The Half-Wyvern Trilogy
A Book Review by Kirsten J. Foster
If you’re like me, books are one of the best things to have taking up space in your house. You have them sitting on your shelves, on tabletops, in boxes, in bags, and even on your electronic devices (eBooks or audiobooks, anyone?)!
When you have this many books on your shelf (or book bank on your electronic devices), you’re always looking for the next great book to add to it. You’re looking for that next story that has you on the edge of your seat with bated breath as you watch the characters strive for their goals. You’re always looking for that next favorite author who writes stories that come alive in your mind or bring you to tears with his or her words.
Today, I would like to share an interview I had with author Drake Redwing as he talks about writing and his book coming out soon. Here’s a sneak peek:
(The Half-Wyvern Trilogy)
Genre: Science Fiction, Fantasy, Post-Apocalyptic, War
Synopsis: In the year 2160, in the remains of the United States of America, a young man named Trevor Ryder, thrust into a life-or-death situation, must lead a rebellion against his corrupt King. With the help of his dragon and his friends, they must battle the evil King Deranth and save their kingdom, but there are far greater things at work in the shadows. And through it all, can Trevor overcome his complacency and grow into a true man?
Interview with Drake Redwing
Kirsten: Why don’t you tell us a little about yourself?
Drake: My name is Keith, known by my penname as Drake Redwing. I’m a 19-year-old author, avid nerd about just about everything, autistic fat kid and a college student. I live in Upstate New York with my parents and my two cats, Piccolo and Greyson—Greyson is also fat. I’m a proud American, follower of Jesus Christ my Lord and Savior (to Whom I owe every breath), memer and all around goofball. I’ve been writing since I was the age of about 5—stories of Winnie-The-Pooh characters and whatnot getting into all sorts of mischief. I’ve written several full-length fanfictions first about How To Train Your Dragon and then later Zootopia. But it wasn’t until early last year (Winter-Spring of 2019) that I started taking my original writing very seriously. I planned out over the three years or so of writing my current project, The Half-Wyvern Trilogy, a grand universe spanning all of human history, from Ancient Egypt to mankind’s trevails among the stars.
Kirsten: What or who inspired you to write seriously? Judging by all of the projects you mentioned writing, you most certainly don’t just do it as a hobby.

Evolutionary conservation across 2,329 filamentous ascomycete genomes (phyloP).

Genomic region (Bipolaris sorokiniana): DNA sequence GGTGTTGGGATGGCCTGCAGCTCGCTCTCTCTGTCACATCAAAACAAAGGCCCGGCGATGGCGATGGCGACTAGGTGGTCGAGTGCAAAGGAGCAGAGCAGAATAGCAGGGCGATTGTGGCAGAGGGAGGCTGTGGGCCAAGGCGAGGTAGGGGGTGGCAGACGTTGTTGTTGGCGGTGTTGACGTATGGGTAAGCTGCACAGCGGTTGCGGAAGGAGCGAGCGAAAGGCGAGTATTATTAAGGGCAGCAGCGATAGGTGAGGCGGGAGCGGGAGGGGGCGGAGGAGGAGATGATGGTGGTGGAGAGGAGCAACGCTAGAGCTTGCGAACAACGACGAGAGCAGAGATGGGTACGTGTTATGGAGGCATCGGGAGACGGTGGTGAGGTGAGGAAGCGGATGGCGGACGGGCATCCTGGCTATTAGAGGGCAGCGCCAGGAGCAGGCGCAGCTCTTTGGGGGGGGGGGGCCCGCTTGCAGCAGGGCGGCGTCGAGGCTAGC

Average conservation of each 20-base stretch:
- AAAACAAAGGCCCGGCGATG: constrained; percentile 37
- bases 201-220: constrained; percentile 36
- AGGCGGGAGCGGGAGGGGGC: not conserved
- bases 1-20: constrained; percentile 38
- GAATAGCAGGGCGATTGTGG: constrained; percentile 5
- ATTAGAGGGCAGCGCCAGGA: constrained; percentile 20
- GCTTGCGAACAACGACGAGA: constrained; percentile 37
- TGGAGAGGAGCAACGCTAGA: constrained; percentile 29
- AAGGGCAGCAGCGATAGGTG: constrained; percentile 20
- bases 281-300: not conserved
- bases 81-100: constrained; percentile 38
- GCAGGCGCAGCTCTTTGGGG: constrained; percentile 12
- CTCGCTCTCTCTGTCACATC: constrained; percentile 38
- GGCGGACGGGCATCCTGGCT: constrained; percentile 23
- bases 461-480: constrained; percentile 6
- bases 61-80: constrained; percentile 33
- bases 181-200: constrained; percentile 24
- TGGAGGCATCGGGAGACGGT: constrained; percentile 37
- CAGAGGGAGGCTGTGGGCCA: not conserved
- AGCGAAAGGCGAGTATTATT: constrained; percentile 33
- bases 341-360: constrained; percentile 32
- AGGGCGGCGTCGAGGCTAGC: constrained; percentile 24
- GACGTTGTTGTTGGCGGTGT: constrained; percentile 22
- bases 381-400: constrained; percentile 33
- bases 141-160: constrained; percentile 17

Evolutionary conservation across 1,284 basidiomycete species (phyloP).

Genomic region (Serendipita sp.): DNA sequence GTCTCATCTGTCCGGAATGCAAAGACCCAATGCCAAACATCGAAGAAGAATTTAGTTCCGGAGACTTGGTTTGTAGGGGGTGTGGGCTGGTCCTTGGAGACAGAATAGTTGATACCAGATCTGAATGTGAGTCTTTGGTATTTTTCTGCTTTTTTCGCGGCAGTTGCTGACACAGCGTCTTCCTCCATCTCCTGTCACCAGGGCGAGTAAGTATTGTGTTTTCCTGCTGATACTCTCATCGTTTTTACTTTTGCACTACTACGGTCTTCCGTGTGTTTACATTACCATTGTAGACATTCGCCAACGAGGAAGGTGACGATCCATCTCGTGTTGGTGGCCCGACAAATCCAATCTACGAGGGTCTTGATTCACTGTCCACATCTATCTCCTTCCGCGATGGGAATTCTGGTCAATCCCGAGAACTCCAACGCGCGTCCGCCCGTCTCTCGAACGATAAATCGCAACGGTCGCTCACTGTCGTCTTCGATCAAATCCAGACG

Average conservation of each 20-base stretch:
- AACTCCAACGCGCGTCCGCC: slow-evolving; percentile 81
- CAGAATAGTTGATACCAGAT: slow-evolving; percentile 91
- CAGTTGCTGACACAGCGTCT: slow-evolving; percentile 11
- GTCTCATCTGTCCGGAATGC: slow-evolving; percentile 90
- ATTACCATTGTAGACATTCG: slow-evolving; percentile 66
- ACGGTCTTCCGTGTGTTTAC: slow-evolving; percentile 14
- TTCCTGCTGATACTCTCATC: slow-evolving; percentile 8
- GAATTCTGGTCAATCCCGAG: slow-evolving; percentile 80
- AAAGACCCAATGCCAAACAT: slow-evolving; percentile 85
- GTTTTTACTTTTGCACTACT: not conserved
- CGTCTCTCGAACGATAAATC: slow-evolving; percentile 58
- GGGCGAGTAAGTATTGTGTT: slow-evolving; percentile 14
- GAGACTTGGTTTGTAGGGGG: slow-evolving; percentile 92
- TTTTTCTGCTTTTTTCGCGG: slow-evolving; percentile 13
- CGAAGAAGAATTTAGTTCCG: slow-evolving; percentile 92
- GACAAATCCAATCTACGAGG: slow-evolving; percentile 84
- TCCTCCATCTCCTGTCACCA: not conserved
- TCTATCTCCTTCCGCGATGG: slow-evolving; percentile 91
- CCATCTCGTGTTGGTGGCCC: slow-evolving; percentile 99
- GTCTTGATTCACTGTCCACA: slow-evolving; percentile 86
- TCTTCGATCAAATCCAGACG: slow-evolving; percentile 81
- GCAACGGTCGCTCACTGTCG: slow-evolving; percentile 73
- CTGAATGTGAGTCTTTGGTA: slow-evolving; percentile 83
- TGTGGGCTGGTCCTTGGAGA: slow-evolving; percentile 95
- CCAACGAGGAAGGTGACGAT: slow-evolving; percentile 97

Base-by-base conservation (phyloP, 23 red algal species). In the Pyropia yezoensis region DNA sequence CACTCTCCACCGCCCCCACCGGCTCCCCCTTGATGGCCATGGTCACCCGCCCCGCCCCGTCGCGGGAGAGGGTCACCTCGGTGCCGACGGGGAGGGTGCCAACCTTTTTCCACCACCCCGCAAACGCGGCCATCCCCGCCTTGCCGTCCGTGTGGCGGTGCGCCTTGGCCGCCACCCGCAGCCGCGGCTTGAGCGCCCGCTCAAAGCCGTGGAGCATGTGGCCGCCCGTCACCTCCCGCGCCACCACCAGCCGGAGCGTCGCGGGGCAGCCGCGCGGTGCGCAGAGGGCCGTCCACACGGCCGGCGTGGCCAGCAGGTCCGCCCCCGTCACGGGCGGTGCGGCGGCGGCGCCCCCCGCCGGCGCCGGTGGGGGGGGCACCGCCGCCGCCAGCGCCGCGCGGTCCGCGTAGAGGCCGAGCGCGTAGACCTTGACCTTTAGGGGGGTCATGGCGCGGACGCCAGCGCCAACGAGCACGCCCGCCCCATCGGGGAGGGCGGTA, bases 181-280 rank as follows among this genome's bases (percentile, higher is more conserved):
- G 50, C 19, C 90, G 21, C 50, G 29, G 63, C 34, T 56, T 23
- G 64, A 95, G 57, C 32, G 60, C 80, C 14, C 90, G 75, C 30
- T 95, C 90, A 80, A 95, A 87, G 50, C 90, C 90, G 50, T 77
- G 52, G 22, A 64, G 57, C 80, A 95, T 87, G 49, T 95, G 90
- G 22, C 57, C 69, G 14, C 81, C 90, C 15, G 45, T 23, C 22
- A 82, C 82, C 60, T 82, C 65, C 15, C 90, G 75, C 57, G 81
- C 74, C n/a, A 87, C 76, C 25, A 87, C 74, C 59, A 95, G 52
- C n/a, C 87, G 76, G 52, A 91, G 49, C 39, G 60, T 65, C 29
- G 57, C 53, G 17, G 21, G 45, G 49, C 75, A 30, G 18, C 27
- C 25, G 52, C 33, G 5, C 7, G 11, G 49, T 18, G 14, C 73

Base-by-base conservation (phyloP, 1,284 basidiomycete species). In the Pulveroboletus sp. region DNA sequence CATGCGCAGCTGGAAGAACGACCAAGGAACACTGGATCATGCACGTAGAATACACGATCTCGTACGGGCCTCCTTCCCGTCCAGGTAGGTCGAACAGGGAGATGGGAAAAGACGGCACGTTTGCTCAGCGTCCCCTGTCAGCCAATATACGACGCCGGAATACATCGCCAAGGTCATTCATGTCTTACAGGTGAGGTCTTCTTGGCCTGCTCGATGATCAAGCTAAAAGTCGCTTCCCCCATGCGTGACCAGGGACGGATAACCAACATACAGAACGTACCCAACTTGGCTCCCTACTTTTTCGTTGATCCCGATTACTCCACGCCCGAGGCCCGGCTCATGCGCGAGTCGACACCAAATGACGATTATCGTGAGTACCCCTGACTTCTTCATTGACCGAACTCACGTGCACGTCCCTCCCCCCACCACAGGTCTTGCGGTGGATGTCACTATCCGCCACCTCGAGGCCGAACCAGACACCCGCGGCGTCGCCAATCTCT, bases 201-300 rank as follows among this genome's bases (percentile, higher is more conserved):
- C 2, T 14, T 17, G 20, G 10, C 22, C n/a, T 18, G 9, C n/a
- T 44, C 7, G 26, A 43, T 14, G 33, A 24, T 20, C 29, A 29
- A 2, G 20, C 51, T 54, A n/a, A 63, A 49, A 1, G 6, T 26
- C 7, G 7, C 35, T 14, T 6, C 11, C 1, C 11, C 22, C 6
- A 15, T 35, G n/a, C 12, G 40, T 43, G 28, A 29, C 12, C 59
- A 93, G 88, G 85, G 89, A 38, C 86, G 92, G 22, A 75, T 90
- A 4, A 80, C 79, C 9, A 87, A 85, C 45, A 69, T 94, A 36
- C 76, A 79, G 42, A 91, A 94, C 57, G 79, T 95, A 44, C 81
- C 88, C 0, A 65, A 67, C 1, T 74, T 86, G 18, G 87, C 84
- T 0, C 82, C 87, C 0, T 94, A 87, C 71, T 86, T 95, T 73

Drake: I believe the first time I actually started to take my writing seriously was when I picked up a copy of Philip Reeve’s Mortal Engines and read the whole book in two days. Shortly after that, I picked up Wings of Fire and read most of the series in a period of about 6 months. I had written things before then, as I said earlier, but Half-Wyvern is my first original novel. The idea came to me in the midst of a HTTYD fanfic I was doing, and was originally just a generic fantasy thing that turned out to be like a terrible knockoff of LOTR but with HTTYD. I loved the idea of these characters but had no clue how to use them until I started thinking of changing the setting. Instead of having it be a stock fantasy world, why not have it be set in our world, long into the future after a great nuclear war? That was when I hit upon something I knew was going to be big—a post-apocalyptic fantasy story with elements of LOTR, HTTYD, Star Wars, Mortal Engines, Wings of Fire, Ranger’s Apprentice/Brotherband Chronicles, and Kazu Kibuishi’s Amulet graphic novel series.
Kirsten: In your own words, what is your latest book, The Half-Wyvern, about?
Drake: The Half-Wyvern is the start of a trilogy set in a post-apocalyptic United States roughly 150 years from now. Humanity could not have risen to its position as of the story without the help of the dragons, who had been exiled deep underground over a thousand years ago, during the Middle Ages. After the nuclear war, the dragons discovered they were free to return to the surface world. When there, the two species helped each other out and slowly began to rebuild society. By the year 2160, humanity has begun to build itself back up again, with technology levels approaching the Wild West era.
Kirsten: What inspired this book idea?